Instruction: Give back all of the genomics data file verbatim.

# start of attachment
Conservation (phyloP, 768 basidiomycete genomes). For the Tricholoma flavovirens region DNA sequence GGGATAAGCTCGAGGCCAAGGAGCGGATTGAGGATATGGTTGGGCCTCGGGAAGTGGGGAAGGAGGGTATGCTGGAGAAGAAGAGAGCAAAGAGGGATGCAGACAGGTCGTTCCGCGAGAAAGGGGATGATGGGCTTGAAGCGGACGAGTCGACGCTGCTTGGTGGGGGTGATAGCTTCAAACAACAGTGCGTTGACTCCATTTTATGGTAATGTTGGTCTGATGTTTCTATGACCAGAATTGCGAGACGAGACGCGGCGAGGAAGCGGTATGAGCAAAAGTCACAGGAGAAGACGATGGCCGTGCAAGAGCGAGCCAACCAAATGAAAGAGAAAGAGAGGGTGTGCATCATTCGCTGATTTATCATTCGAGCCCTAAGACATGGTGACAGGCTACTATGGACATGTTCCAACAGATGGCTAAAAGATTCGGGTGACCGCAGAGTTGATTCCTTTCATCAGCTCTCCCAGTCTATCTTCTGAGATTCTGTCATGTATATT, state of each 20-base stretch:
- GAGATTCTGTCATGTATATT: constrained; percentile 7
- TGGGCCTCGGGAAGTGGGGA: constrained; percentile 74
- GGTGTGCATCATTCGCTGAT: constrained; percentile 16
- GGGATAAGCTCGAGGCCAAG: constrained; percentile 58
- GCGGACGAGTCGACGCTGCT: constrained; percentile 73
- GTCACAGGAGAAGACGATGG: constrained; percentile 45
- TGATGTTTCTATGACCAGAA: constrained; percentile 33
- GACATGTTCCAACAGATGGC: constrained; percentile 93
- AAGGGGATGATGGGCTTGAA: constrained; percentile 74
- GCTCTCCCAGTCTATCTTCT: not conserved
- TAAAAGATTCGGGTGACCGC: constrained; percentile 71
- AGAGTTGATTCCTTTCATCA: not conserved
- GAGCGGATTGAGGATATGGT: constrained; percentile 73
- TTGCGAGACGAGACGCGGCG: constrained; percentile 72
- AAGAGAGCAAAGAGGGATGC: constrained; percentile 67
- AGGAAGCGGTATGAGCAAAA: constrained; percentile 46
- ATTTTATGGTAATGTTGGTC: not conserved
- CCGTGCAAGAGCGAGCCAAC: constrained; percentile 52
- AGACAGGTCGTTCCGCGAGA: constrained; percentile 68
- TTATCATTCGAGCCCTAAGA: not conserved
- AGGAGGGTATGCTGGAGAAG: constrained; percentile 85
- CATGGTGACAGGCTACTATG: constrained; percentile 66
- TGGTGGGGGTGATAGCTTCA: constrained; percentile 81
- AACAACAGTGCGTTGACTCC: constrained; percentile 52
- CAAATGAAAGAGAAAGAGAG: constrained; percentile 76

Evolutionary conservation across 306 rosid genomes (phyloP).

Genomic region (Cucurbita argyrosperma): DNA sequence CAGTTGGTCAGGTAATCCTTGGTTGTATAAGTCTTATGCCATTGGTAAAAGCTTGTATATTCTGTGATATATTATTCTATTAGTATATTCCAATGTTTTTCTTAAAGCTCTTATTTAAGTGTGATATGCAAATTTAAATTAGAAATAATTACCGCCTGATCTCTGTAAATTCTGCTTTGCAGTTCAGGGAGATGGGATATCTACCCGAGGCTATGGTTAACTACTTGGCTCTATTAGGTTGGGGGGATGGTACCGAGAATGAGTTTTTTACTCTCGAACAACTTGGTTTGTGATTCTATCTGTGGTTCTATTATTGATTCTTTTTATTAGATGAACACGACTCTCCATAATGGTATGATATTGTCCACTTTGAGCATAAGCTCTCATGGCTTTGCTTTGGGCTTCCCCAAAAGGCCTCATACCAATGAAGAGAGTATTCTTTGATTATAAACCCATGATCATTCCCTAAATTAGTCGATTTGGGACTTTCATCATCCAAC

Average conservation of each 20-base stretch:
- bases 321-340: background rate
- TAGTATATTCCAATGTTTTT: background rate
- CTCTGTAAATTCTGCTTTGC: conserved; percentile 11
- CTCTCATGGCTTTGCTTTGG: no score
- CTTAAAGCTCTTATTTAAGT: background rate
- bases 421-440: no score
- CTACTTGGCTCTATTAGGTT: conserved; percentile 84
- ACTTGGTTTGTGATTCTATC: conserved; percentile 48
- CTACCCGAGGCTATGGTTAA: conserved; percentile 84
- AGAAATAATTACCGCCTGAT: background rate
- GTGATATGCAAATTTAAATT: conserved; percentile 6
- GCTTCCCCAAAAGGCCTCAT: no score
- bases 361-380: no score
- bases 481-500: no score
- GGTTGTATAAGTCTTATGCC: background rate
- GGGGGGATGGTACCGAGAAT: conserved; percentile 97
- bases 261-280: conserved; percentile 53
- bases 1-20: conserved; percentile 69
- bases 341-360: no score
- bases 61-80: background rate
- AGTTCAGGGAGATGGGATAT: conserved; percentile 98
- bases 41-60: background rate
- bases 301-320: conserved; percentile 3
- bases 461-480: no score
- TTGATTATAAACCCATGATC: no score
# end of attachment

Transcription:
Conservation (phyloP, 768 basidiomycete genomes). For the Tricholoma flavovirens region DNA sequence GGGATAAGCTCGAGGCCAAGGAGCGGATTGAGGATATGGTTGGGCCTCGGGAAGTGGGGAAGGAGGGTATGCTGGAGAAGAAGAGAGCAAAGAGGGATGCAGACAGGTCGTTCCGCGAGAAAGGGGATGATGGGCTTGAAGCGGACGAGTCGACGCTGCTTGGTGGGGGTGATAGCTTCAAACAACAGTGCGTTGACTCCATTTTATGGTAATGTTGGTCTGATGTTTCTATGACCAGAATTGCGAGACGAGACGCGGCGAGGAAGCGGTATGAGCAAAAGTCACAGGAGAAGACGATGGCCGTGCAAGAGCGAGCCAACCAAATGAAAGAGAAAGAGAGGGTGTGCATCATTCGCTGATTTATCATTCGAGCCCTAAGACATGGTGACAGGCTACTATGGACATGTTCCAACAGATGGCTAAAAGATTCGGGTGACCGCAGAGTTGATTCCTTTCATCAGCTCTCCCAGTCTATCTTCTGAGATTCTGTCATGTATATT, state of each 20-base stretch:
- GAGATTCTGTCATGTATATT: constrained; percentile 7
- TGGGCCTCGGGAAGTGGGGA: constrained; percentile 74
- GGTGTGCATCATTCGCTGAT: constrained; percentile 16
- GGGATAAGCTCGAGGCCAAG: constrained; percentile 58
- GCGGACGAGTCGACGCTGCT: constrained; percentile 73
- GTCACAGGAGAAGACGATGG: constrained; percentile 45
- TGATGTTTCTATGACCAGAA: constrained; percentile 33
- GACATGTTCCAACAGATGGC: constrained; percentile 93
- AAGGGGATGATGGGCTTGAA: constrained; percentile 74
- GCTCTCCCAGTCTATCTTCT: not conserved
- TAAAAGATTCGGGTGACCGC: constrained; percentile 71
- AGAGTTGATTCCTTTCATCA: not conserved
- GAGCGGATTGAGGATATGGT: constrained; percentile 73
- TTGCGAGACGAGACGCGGCG: constrained; percentile 72
- AAGAGAGCAAAGAGGGATGC: constrained; percentile 67
- AGGAAGCGGTATGAGCAAAA: constrained; percentile 46
- ATTTTATGGTAATGTTGGTC: not conserved
- CCGTGCAAGAGCGAGCCAAC: constrained; percentile 52
- AGACAGGTCGTTCCGCGAGA: constrained; percentile 68
- TTATCATTCGAGCCCTAAGA: not conserved
- AGGAGGGTATGCTGGAGAAG: constrained; percentile 85
- CATGGTGACAGGCTACTATG: constrained; percentile 66
- TGGTGGGGGTGATAGCTTCA: constrained; percentile 81
- AACAACAGTGCGTTGACTCC: constrained; percentile 52
- CAAATGAAAGAGAAAGAGAG: constrained; percentile 76

Evolutionary conservation across 306 rosid genomes (phyloP).

Genomic region (Cucurbita argyrosperma): DNA sequence CAGTTGGTCAGGTAATCCTTGGTTGTATAAGTCTTATGCCATTGGTAAAAGCTTGTATATTCTGTGATATATTATTCTATTAGTATATTCCAATGTTTTTCTTAAAGCTCTTATTTAAGTGTGATATGCAAATTTAAATTAGAAATAATTACCGCCTGATCTCTGTAAATTCTGCTTTGCAGTTCAGGGAGATGGGATATCTACCCGAGGCTATGGTTAACTACTTGGCTCTATTAGGTTGGGGGGATGGTACCGAGAATGAGTTTTTTACTCTCGAACAACTTGGTTTGTGATTCTATCTGTGGTTCTATTATTGATTCTTTTTATTAGATGAACACGACTCTCCATAATGGTATGATATTGTCCACTTTGAGCATAAGCTCTCATGGCTTTGCTTTGGGCTTCCCCAAAAGGCCTCATACCAATGAAGAGAGTATTCTTTGATTATAAACCCATGATCATTCCCTAAATTAGTCGATTTGGGACTTTCATCATCCAAC

Average conservation of each 20-base stretch:
- bases 321-340: background rate
- TAGTATATTCCAATGTTTTT: background rate
- CTCTGTAAATTCTGCTTTGC: conserved; percentile 11
- CTCTCATGGCTTTGCTTTGG: no score
- CTTAAAGCTCTTATTTAAGT: background rate
- bases 421-440: no score
- CTACTTGGCTCTATTAGGTT: conserved; percentile 84
- ACTTGGTTTGTGATTCTATC: conserved; percentile 48
- CTACCCGAGGCTATGGTTAA: conserved; percentile 84
- AGAAATAATTACCGCCTGAT: background rate
- GTGATATGCAAATTTAAATT: conserved; percentile 6
- GCTTCCCCAAAAGGCCTCAT: no score
- bases 361-380: no score
- bases 481-500: no score
- GGTTGTATAAGTCTTATGCC: background rate
- GGGGGGATGGTACCGAGAAT: conserved; percentile 97
- bases 261-280: conserved; percentile 53
- bases 1-20: conserved; percentile 69
- bases 341-360: no score
- bases 61-80: background rate
- AGTTCAGGGAGATGGGATAT: conserved; percentile 98
- bases 41-60: background rate
- bases 301-320: conserved; percentile 3
- bases 461-480: no score
- TTGATTATAAACCCATGATC: no score